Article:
The initial bum rush of ultrabooks resulted in, with limited exception, a lot of designs that took most of their cues from Apple's MacBook Air. Even Dell's XPS 13, otherwise very different from what came before it, still maintained that wedge shape. Yet HP went a bit of a different route with their Folio 13 and demonstrated the same kind of outside the box thinking that many of the larger vendors are demonstrating these days.

HP's engineers took a look at Intel's ultrabook spec and, rather than see how small they could get their design, opted to see just how much they could pack into the spec. The result is the Folio 13, an ultrabook designed to bridge their consumer and business lines and offer the best an ultrabook can offer.

The ultrabook spec is pretty well defined without much in the way of wiggle room for the hardware itself, leaving vendors to differentiate largely on overall chassis design and price. The initial rush of ultrabooks included systems from Toshiba, Asus, and Acer that largely aped Apple's MacBook Air wedge shape and aluminum shell design, but HP and Dell played things close to the chest initially. HP's Folio 13 actually predates Dell's XPS 13, but both are intriguing designs that deviate from the norm in their own ways. Let's start with the specifications of our Folio 13 review unit.

HP Folio 13 Specifications
Processor Intel Core i5-2467M
(2x1.6GHz + HTT, Turbo to 2.3GHz, 32nm, 3MB L3, 17W)
Chipset Intel HM65
Memory 1x4GB Micron DDR3-1600 (Maximum 1x4GB)
Graphics Intel HD 3000 Graphics
(12 EUs, up to 1.15GHz)
Display 13.3" LED Glossy 16:9 768p
LG Philips LP133WH4-TJA1
Hard Drive(s) Samsung PM810 128GB mSATA SSD @ SATA 3Gbps
Optical Drive -
Networking Intel Centrino 1030 802.11b/g/n
Realtek RTL8168/8111 Gigabit Ethernet
Bluetooth 2.1+EDR
Audio IDT 92HD99BXX HD audio
Stereo speakers
Headphone/mic combo jack
Battery 6-Cell, 11.1V, 60Wh
Front Side -
Right Side USB 2.0
Headphone/mic combo jack
Left Side AC adaptor
Ethernet jack
USB 3.0
SD card reader
Back Side Exhaust vent
Operating System Windows 7 Professional 64-bit SP1
Dimensions 12.54" x 8.67" x 0.7" (WxDxH)
319mm x 220mm x 18mm
Weight 3.3 lbs
Extras Webcam
USB 3.0
Card reader
Backlit keyboard
Warranty 1-year limited
Pricing Starts at $899
As configured: $1,019

While most of HP's notebooks allow some level of customization, the Folio 13 really only has one internal hardware configuration, and you're looking at it. While some of the exterior elements are certainly a fresh approach for ultrabooks, HP has strangely opted to be much more conservative with speccing their ultrabook than other vendors have, and there are a few places where the Folio 13 is going to definitely lag behind the competition.

The Intel Core i5-2467M processor isn't slow by any stretch of the imagination, but it's the only ULV Core i5 we've tested this generation, with other vendors either just going for the cheapest chip (Toshiba's i3) or an expensive but faster i7. At a 1.6GHz nominal clock speed and able to turbo up to 2.1GHz on both cores or 2.3GHz on a single core, it's not a total slouch but it's also not the fastest chip around either.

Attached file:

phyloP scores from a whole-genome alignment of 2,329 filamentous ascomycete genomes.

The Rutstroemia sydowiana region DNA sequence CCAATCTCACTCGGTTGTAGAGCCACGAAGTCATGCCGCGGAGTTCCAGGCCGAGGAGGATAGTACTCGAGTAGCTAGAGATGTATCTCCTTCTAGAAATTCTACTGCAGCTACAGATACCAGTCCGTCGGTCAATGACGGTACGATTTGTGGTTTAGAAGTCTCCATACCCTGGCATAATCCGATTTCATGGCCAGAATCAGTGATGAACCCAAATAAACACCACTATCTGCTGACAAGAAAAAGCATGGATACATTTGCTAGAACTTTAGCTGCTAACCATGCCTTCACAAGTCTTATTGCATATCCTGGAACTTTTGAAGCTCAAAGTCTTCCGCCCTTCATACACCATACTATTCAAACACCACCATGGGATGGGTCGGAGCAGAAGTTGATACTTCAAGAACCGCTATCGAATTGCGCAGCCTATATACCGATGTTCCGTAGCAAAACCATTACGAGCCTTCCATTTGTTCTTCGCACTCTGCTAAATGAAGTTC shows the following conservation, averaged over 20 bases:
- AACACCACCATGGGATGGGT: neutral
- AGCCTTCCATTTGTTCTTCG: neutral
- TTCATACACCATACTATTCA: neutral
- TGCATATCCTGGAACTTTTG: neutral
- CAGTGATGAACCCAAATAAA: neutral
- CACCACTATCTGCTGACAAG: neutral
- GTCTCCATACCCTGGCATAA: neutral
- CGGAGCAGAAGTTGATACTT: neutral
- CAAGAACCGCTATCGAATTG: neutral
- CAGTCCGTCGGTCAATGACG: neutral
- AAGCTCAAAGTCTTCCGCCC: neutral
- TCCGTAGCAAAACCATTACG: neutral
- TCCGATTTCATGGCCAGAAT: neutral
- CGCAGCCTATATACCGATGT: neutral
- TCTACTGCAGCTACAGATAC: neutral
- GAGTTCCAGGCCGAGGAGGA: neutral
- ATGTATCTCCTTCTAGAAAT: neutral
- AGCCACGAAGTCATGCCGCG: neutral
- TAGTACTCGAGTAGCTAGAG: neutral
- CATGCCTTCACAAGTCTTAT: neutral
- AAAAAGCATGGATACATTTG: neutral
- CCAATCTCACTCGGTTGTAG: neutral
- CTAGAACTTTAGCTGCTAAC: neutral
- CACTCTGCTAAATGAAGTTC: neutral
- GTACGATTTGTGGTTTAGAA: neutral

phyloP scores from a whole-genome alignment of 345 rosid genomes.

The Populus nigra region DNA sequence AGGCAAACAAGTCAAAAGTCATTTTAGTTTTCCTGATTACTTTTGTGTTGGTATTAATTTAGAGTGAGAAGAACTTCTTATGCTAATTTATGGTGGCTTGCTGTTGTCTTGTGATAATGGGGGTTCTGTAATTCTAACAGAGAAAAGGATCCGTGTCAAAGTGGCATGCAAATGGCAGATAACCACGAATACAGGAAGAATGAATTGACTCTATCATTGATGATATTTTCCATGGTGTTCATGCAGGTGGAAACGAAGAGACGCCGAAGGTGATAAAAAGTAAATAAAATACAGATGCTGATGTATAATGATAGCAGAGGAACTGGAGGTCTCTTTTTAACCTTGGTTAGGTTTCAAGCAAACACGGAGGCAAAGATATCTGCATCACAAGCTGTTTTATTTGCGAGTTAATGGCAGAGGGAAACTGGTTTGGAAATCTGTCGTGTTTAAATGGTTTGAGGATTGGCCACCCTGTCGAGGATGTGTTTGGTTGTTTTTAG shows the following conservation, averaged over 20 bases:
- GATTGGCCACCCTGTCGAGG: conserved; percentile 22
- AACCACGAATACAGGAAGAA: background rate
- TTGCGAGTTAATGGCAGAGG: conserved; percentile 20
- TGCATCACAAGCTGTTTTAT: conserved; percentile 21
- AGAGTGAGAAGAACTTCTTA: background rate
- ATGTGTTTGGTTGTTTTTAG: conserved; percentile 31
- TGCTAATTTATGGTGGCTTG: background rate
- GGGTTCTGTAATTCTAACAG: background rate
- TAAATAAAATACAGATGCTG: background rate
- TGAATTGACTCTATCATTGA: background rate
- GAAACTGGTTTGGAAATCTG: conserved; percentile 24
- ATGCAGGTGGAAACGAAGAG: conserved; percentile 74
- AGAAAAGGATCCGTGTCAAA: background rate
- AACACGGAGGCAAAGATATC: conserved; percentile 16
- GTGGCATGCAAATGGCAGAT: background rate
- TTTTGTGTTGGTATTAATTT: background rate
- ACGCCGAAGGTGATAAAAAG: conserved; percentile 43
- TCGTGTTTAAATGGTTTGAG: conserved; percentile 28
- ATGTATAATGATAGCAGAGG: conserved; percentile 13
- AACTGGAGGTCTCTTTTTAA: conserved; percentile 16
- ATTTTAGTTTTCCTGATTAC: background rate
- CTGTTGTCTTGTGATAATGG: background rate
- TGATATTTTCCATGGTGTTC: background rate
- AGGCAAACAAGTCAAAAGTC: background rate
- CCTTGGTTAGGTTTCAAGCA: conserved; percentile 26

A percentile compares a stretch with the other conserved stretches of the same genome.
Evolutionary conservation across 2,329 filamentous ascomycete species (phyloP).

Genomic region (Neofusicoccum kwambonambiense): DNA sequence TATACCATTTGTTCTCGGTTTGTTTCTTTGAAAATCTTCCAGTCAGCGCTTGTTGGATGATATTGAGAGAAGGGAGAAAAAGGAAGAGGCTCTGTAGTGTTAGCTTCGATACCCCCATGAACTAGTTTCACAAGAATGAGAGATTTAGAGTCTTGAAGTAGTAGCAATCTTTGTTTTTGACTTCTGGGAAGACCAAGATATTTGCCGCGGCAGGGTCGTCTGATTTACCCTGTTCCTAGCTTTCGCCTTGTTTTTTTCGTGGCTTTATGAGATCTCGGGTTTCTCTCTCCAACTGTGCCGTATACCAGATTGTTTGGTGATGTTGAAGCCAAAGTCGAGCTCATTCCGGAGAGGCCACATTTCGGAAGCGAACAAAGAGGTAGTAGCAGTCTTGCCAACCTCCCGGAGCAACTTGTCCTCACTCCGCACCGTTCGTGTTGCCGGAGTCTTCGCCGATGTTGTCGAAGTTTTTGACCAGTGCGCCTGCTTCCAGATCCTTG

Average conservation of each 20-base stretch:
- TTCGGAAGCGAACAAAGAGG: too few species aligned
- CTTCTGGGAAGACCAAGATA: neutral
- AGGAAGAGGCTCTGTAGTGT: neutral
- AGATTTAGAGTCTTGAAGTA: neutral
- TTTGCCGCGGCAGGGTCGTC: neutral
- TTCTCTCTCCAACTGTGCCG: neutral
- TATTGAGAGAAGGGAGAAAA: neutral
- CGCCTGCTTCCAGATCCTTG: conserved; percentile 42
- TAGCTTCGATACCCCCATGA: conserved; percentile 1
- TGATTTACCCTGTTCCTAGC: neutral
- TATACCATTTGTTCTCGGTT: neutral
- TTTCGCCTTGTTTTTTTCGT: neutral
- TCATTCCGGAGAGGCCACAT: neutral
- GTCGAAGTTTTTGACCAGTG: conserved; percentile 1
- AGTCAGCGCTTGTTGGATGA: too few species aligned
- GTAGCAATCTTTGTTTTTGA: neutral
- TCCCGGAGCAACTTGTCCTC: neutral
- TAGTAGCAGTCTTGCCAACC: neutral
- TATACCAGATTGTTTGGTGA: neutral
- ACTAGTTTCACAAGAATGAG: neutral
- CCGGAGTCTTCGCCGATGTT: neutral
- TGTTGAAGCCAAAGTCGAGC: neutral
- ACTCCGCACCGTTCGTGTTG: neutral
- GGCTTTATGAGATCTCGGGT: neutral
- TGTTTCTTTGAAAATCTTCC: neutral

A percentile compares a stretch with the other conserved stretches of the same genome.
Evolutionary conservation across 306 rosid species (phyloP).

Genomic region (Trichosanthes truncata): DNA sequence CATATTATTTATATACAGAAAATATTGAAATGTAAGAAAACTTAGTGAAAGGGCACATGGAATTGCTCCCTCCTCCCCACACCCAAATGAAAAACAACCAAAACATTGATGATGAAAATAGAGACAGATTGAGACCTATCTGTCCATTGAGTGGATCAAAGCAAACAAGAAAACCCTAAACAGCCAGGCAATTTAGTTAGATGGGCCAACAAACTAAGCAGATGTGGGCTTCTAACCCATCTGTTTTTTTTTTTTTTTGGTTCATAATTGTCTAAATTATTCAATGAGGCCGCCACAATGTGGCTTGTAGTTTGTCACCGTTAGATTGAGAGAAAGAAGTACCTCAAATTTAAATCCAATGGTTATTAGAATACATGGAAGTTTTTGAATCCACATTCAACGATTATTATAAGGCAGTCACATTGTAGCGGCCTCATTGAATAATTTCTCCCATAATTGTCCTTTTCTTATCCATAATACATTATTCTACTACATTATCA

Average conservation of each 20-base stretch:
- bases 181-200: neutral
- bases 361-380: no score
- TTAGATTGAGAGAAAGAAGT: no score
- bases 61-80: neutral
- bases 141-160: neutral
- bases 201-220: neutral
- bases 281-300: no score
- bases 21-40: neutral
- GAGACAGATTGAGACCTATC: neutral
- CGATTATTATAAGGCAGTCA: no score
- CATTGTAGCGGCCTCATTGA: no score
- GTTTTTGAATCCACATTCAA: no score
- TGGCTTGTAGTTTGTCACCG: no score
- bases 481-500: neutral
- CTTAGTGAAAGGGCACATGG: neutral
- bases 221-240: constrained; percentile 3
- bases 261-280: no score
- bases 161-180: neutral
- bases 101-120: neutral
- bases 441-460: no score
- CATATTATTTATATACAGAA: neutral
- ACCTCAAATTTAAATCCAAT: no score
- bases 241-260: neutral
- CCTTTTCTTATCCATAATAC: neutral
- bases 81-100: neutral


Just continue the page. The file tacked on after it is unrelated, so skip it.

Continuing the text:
HP also inexplicably uses only one memory channel on the i5's controller, and while the DDR3 is clocked higher at 1600MHz that can't make up for halving the memory bus width. Ultimately this shouldn't be a huge detriment to performance, but it's still performance left on the table. That single channel is populated by 4GB of RAM, too, which is enough for most tasks but is still shy of what can be achieved with most modern notebooks and even some modern ultrabooks.

Handling SSD storage duties is a Samsung PM810 running at SATA 3Gbps. Anecdotally, in real world usage I've found most of the benefit of running an SSD is felt just by virtue of the difference in responsiveness between an SSD and a mechanical hard disk drive. Connectivity is thankfully pretty good for this class of notebook, though: HP includes a USB 3.0 port and HDMI on top of the usual ports we've come to expect, along with a gigabit ethernet port for wired networking.

Ultimately, though, the specs on the Folio 13 are rather tame for an ultrabook, which is all the more perplexing since other vendors were able to cram more power into smaller designs. When I met with HP a few months ago when they were debuting the Folio 13, they showed me the interior and said they pretty much just doubled down on the battery, which is why the Folio 13 is also slightly bigger and heavier than other ultrabooks. Whether or not that gamble paid off remains to be seen.

In and Around the HP Folio 13
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  • vignyan - Tuesday, April 17, 2012 - link

    I am sorry - but I think the industry should not provide 768 displays for screens larger than 7" anymore. =)
  • Oderdigg - Tuesday, April 17, 2012 - link

    Very accurate review other than some spelling errors :). I bought 2 for work to test them out and I was happy with what you got considering they were $1000. My only gripe was the glossy 768p panel and the track pad. The track pad isn't a huge issue as we use good mice. I mean, who doesn't?

    Seems to be a lot of haters in this thread. Are people expecting a $600 laptop that's as good as a MBA? Let's be realistic. This isn't for gaming, CAD or a desktop replacement. This for people who need a quick laptop without spending too much money (MBA) and still deliver enough performance to showcase websites, cloud technology etc.